Space Complexity

Space complexity refers to the amount of memory space required by the algorithm while it is being executed. Space complexity is critically important for multi-user systems, as well as situations where limited memory is available. Beyond just being a hassle when working slowly, for accessing critically important data, an overly complex algorithm can pretend the speed of decision-making that draws professionals to data science in the first place.

How do you know how much space an algorithm requires? Put simply, an algorithm usually requires space for the following components :

  • Instruction Space: This fixed space, which can vary depending on how many lines of code are in a particular program, is the space required to store the executable version of the program.
  • Data Space: This is the space needed to store all the constants and variables
  • Environment Space: The space required to store environmental information needed to resume a suspended function.

Time Complexity

The surface explanation of time complexity is simple - time complexity refers to the amount of time required by a program to run to completion. For obvious reasons, algorithms that can complete their functions in the shortest possible time are always preferred, both for the decreased load on the memory and the quicker access of results of the function. 

Time Complexity is most often estimated by tallying the number of elementary steps performed by any algorithm to finish execution. Ever the realists, computer scientists often calculate an algorithm’s worst possible time complexity (because different types of data input can affect algorithm performance differently) to measure it by the longest possible duration of time the algorithm will require.

What Are Data Structures And Algorithms

Why Should I Learn More About Data Structures And Algorithms? 

So why are these two concepts so important for you to know, even if your interests lie elsewhere in computer science or data science? The simple answer is, they are inseparable -- one provides the raw materials for computer science work, while the other provides the tools for “harvesting” those raw materials. Additionally, the plans you have for developing a robust Python or Ruby application are largely dependent on finding the most efficient logic and data structures to support the back-end of your application.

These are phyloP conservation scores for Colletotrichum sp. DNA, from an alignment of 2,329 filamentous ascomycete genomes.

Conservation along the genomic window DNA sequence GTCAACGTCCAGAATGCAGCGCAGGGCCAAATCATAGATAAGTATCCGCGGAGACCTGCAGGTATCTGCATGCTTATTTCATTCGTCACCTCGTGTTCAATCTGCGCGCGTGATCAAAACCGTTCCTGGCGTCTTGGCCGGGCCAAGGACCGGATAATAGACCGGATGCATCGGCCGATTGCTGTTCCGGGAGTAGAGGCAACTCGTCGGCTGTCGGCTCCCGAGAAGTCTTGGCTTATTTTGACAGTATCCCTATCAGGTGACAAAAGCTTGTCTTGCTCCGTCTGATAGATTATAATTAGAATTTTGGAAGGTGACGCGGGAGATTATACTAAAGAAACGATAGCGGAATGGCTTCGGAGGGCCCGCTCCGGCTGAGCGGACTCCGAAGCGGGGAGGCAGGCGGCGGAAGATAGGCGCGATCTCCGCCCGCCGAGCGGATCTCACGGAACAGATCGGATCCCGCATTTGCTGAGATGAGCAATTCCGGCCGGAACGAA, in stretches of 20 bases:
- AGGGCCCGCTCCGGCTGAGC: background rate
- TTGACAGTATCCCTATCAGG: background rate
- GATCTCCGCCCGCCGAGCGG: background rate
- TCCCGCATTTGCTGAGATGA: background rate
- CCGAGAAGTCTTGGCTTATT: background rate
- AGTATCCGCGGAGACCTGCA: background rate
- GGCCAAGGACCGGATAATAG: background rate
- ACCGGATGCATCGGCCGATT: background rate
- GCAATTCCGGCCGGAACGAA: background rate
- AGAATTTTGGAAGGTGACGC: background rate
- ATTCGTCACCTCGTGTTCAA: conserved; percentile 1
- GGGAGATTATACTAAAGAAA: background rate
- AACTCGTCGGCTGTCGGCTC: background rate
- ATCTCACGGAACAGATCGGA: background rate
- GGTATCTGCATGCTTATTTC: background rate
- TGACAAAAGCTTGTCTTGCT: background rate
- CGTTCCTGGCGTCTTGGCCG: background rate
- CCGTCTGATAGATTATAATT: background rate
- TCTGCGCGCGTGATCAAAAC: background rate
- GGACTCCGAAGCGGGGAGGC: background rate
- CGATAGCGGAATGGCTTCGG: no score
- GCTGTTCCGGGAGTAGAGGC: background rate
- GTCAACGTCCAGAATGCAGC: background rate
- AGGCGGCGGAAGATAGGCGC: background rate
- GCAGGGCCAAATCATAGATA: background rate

Need more reasons? Here are some of the best:

  • Improving user experience on the front-end: Beyond simply making an app or program look cool, clean and seamless user experience is essential for positive word of mouth and adoption of your brand. Knowing the best methods of accessing data and returning that data on the front-end for users is key to keeping them coming back.
  • Streamlining research and query-based data science: Especially true for research environments on strict time or budgetary deadlines, finding the fastest method to manipulate raw data and create informed and accurate reports to present to your clients or superiors is essential to job success in the field.
  • You’ll have a better chance and getting a job: Many large companies now look for developers and programmers who don’t just know code, but are well-versed in the best methods of structuring data and algorithms to get the most out of that code (in simple terms, to keep the code clean). Which leads to the next point….
  • You’ll make more money at your next job: Because developers with significant data structure and algorithm knowledge can handle more complex projects (or manage less experienced developers on those projects), the average starting salary for an experienced CS professional is higher than the usual salaries for beginning developers.
  • You can make better business and operational decisions by manipulating your data effectively: Analytics, predictive technology, and trend research are becoming essential tools for businesses in a variety of economic sectors. The more you know the tricks and tools available to learn from your data to better guide decision-making, the better your own business or web application can operate!

What If I Want To Learn More About Data Structures And Algorithms? 

There are several options for you to learn more about the complexities and fundamentals behind these two essential tools for computer science. Data science and computer science programs at many universities offer in-depth explorations of these tools, often in conjunction with other coursework centered on popular programming languages. Enrolling in a program like this can provide you with a comprehensive education that gives you practical, hands-on experience with both tools.

Fortunately, there are also some fantastic online coding courses that also offer robust, learner-friendly coursework for teaching yourself the fundamentals of algorithms and data structures at home. Similarly, online coding communities can provide an invaluable resource for getting questions answered and filling the gaps in your knowledge as you progress through your online coding coursework.